This year is the Year of the Nurse and Midwife and this week has seen the launch at Birmingham’s Percy Shurmer Academy of ‘My Daddy is a Nurse’, a book aimed 4-7 year olds which challenges professional gender stereotypes. Here, Martin Fahy, the Birmingham and Solihull CCG’s Director of Nursing and Quality, reflects on his journey as a male nurse, which started in the late 1980s.
One of my sisters (I have five) was a nurse so nursing and the NHS were well known to me as a teenager. However, I didn’t consider it as a career choice until I failed an important maths exam during my degree.
During the summer of 1988, I came to London to spend time with my older twin sisters, one a maths teacher and one a nurse at Great Ormond Street (GOS) Hospital. The plan was to get some free tuition from the maths teacher but I was already having second thoughts about what my future career would be, I had been working in London in a builders yard at the time.
My dad, acting as all fathers do, caught wind of my intention and made plans to visit me in London and “sort out” the situation! My sister (the GOS nurse) asked why didn’t I consider applying for nursing (a plan which would appease my father) and I could always ditch the idea once dad had safely returned to Ireland! GOS used Leicester for their mental health placements and all of my sister’s friends told me what a great place it was (the social life being very important to a 19 years old).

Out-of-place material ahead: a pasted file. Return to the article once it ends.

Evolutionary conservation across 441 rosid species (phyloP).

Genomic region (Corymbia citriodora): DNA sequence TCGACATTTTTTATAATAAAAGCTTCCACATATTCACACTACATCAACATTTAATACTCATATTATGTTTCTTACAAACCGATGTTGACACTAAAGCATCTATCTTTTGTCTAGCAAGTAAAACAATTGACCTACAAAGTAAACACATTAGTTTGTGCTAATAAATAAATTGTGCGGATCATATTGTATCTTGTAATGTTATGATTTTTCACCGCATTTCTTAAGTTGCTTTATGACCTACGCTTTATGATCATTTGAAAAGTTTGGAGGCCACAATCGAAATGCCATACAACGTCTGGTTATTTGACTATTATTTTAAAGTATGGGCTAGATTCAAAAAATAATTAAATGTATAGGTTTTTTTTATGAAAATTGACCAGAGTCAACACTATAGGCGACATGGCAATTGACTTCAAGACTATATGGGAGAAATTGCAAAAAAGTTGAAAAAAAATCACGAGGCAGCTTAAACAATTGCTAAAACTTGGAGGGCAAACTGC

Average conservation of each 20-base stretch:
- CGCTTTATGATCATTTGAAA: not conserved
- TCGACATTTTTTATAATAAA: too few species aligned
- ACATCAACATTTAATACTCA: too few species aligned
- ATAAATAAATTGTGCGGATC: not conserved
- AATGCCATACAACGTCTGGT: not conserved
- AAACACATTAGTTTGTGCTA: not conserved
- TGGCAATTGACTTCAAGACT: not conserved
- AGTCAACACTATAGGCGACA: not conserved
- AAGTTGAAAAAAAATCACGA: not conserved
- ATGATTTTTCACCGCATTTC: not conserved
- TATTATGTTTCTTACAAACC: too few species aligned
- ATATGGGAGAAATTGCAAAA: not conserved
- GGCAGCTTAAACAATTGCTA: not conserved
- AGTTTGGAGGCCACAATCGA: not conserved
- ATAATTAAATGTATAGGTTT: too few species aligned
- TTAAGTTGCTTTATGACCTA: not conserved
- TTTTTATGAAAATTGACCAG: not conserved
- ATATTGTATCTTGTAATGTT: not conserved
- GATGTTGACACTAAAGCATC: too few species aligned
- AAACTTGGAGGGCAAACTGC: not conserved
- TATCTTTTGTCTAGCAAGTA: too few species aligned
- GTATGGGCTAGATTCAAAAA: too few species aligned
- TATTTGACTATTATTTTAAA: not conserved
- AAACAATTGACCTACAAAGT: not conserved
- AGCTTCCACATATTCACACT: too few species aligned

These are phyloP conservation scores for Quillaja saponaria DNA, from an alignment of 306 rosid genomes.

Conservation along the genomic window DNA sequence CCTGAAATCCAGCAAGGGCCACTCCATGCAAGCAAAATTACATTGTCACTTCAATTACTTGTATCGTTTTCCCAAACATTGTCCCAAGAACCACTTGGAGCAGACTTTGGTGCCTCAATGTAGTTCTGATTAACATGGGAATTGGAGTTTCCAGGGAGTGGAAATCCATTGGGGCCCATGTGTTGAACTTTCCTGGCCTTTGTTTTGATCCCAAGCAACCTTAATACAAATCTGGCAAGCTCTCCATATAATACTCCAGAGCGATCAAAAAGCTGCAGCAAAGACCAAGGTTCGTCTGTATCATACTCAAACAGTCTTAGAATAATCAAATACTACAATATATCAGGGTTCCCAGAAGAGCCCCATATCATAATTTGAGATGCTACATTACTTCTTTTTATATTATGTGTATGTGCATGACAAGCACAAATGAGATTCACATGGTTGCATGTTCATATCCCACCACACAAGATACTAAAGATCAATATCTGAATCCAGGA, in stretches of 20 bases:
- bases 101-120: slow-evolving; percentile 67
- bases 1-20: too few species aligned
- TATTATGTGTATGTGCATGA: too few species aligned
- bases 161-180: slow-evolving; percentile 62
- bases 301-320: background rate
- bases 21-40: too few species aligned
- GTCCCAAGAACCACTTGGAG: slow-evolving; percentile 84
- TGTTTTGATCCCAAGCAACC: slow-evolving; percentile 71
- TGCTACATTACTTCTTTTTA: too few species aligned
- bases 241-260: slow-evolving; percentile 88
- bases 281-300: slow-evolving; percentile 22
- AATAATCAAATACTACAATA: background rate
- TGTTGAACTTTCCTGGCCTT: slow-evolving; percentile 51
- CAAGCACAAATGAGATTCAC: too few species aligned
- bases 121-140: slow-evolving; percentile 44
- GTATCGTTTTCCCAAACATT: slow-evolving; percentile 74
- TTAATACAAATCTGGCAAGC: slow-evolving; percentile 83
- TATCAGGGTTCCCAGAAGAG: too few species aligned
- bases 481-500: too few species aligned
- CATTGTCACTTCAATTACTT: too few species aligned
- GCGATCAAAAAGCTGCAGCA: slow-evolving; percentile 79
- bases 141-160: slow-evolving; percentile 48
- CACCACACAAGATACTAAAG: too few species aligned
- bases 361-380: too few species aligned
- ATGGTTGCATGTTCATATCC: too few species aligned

Consequently, I applied to do mental health nursing at the Charles Frears School of Nursing and got on the course within 10 days! I was part of the Project 2000 cohort (the school was not affiliated with the university so not a degree or diploma course) and three years later, finished the course as a Registered Mental Health Nurse. I found the course interesting and challenging and the social life lived up to its reputation!
My early career was spent in inpatients units working with people with challenging behaviour and complex mental health problems. This fuelled my passion with working with people with psychoses as an area of special interest. Later in my career I established the first early intervention in psychosis service in Leicestershire.
I’m very proud of the support the NHS has given me, especially around education and continuing professional development. I was financially supported and given time to study for a BA in Health Studies at De Montford University and then later to complete my Masters in Applied Medical Science at Sheffield, in which I specialised in psychosocial interventions for people with psychosis.
I’m fortunate enough to have had a thirty-year career within the NHS which has culminated in my role as the director of nursing in Birmingham and Solihull CCG, the largest CCG in England.
I have accumulated experience within a variety of areas across provider and commissioning ranging from adult mental health, forensic, community, long term care, primary care, psychiatric intensive care units, high dependency, emergency departments, children and young people services and early intervention in psychosis services.
More recently I have been working in regional and CCG roles with executive responsible for the commissioning of health care services including mental health, acute, primary care, community, learning disabilities and children’s services.
These career/developmental opportunities have allowed me to accumulate a wide breadth of knowledge and skills in systems management, spanning from in-patient care provision, community, primary and secondary care settings.
I’m very glad I took my sister’s sage advice all those years ago. Leicester was a great place to study, mental health nursing is rewarding and satisfying and the NHS is a great place to work!